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  1. #1

    Default Got screwed by a former trainer, now what do I do?

    Thanks all, for the suggestions. Got just what I needed tonight from a lovely non-horse friend who helped me find an answer.
    Last edited by ponyrider212; Jan. 5, 2013 at 03:08 AM. Reason: Regret posting while in an emotional state....


    1 members found this post helpful.

  2. #2
    Join Date
    Jan. 31, 2003
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    So am I reading this correctly.. Your only complaint about this horse is that he got big?
    "Kindness is free" ~ Eurofoal
    ---
    The CoTH CYA - please consult w/your veterinarian under any and all circumstances.


    16 members found this post helpful.

  3. #3
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    Feb. 18, 2001
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    If the horse is nice and sane and you are comfortable on him (other than his height), then I'd say you just need to suck it up and learn to ride him.

    I don't know how you could possibly sue her for misrepresenting him when no one can guarantee how big (or how small!) a young horse is going to end up. If you wanted a horse of a certain size, you should have bought a horse that size.


    19 members found this post helpful.

  4. #4
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    How did she *know* that? And better yet, how do you *know* that she lied?


    9 members found this post helpful.

  5. #5
    Join Date
    Jun. 30, 2006
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    SF Bay Area, California
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    Are you working with a trainer you trust now?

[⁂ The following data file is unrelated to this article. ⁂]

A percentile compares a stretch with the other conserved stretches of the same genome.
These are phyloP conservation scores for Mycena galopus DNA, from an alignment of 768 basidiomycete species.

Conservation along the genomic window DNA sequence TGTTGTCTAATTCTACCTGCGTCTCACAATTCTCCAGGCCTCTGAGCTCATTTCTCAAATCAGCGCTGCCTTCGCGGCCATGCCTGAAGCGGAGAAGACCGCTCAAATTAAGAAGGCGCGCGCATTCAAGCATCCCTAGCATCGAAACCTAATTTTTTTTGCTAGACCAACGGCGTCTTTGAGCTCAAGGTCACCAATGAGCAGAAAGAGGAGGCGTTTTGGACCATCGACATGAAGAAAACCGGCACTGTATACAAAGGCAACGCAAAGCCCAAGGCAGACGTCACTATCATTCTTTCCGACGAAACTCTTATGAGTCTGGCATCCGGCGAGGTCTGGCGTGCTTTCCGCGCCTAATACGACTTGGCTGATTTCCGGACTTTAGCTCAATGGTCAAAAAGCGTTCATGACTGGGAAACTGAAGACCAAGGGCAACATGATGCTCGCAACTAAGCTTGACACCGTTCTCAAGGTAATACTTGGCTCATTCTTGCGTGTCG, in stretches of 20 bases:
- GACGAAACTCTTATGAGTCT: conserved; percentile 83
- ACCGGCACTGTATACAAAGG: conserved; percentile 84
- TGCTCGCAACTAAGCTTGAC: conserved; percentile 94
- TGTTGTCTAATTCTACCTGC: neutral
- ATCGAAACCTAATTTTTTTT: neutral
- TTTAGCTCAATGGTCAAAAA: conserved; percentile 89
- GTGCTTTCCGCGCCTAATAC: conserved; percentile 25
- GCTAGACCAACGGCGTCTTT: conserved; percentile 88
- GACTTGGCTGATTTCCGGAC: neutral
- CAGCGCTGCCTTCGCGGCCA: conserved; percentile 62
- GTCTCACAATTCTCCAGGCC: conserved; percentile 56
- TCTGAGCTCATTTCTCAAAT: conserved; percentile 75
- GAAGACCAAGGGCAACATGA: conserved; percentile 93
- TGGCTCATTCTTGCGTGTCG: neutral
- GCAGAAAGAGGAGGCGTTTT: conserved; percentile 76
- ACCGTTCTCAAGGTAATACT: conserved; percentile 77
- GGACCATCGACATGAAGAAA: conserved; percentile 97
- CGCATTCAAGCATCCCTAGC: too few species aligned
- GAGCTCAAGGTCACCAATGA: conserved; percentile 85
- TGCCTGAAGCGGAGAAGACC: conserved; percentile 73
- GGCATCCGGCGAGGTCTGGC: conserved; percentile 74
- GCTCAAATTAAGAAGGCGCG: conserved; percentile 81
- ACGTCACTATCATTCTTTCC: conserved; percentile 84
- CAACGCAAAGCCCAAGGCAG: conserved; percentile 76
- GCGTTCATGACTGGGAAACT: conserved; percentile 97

It appears your best options are #1 and #2. If you can get over your "fear of heights", it sounds like he will be fun horse to ride and will eventually make you a better rider.

    However, if you just can't see getting comfortable with him, then you know what to do: sell him to someone who will appreciate him and help him become a solid eq horse or maybe a fun jumper.

    P.S. I hope you learned to not let one person stay in 100% control of such an important purchase...
    Proud owner of a Slaughter-Bound TB from a feedlot, and her surprise baby...!
    http://i42.photobucket.com/albums/e350/Jen4USC/fave.jpg
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    3 members found this post helpful.

  6. #6
    Join Date
    Jul. 24, 2008
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    Just sell him and buy something smaller. A horse just as nice, that only measures 15.3 hands, will probably be worth a lot less. You'll still end up ahead of the game.
    Jigga:
    Why must you chastise my brilliant idea with facts and logic? **picks up toys (and wine) and goes home**


    8 members found this post helpful.

  7. #7
    Join Date
    Nov. 2, 2001
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    how old was the horse when you bought it?


    Aside from being had, I am not sure where your grievance is...since taller horses usually sell better, for more (I am guessing you are Hunter rider though....where everything is supposed to be within a narrow margin)